The estate of a dead writer who created a fictional wizard named Willy wants $50 million from Harry Potter author J.K. Rowling, claiming she stole passages from their man’s book and infringed on his – and now the estate’s – copyright.
The estate also says it intends to sue Rowling individually.
The showdown – Rowling’s second plagiarism lawsuit – will take place in London and invoke the ghost of Adrian Jacobs, author of The Adventures of Willy the Wizard, published in 1987. The book was first rejected by Rowling’s publisher, Bloomsbury Publishing PLC, more than a decade before it gave Rowling’s her start.
Jacobs died about the time the first book in Rowling’s hugely lucrative series, Harry Potter and the Sorcerer’s Stone, hit the market.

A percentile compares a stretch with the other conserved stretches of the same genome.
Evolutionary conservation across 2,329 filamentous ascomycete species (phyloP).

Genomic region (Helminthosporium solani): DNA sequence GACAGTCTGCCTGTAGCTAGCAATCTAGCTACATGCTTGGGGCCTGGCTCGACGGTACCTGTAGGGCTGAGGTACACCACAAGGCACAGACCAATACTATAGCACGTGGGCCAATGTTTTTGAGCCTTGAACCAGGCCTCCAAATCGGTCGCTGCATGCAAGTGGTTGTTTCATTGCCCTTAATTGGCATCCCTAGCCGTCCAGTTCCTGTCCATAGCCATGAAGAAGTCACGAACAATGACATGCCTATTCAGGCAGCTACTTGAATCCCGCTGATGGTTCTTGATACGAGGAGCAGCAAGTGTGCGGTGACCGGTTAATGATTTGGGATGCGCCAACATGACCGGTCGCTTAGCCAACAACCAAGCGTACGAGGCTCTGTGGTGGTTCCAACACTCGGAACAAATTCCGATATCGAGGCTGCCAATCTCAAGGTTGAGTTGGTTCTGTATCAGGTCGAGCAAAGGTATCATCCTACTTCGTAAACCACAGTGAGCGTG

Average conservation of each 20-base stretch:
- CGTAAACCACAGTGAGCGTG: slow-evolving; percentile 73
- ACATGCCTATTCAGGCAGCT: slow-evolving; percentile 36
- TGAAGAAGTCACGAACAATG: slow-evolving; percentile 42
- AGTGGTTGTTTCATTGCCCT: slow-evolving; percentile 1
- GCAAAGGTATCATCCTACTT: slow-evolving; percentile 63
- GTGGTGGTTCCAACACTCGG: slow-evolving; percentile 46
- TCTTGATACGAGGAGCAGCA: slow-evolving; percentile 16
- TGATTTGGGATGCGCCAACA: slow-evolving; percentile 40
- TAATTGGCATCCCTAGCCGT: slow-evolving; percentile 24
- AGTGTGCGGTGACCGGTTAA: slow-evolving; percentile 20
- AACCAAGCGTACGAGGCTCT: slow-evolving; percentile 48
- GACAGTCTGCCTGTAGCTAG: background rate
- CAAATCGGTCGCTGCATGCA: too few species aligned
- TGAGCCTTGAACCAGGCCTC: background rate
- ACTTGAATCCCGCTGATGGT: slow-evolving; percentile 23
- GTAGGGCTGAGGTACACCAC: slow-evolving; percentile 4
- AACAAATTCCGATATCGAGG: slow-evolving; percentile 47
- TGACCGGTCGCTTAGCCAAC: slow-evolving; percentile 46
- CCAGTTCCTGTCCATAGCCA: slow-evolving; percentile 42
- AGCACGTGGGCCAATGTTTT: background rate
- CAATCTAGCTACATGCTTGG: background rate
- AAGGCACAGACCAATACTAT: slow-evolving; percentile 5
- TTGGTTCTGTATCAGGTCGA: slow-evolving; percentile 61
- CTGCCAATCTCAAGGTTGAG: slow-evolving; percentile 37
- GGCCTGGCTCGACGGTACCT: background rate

Tuesday, Bloomsbury responded to the plagiarism accusation in the London Daily Mail, calling it “unfounded, unsubstantiated and untrue,” dismissed Jacobs’ book as “a very insubstantial booklet running to 36 pages which had very limited distribution,” and said the claim was first made in 2004 – years after the first several Potter books were published – and the publisher was “unable to identify any text in the Harry Potter books which was said to copy Willy the Wizard.”
Rowling, who prevailed in an unrelated 2002 plagiarism suit after that writer was found to have changed evidence to bolster her own claim, had no comment about the latest clash of wizards.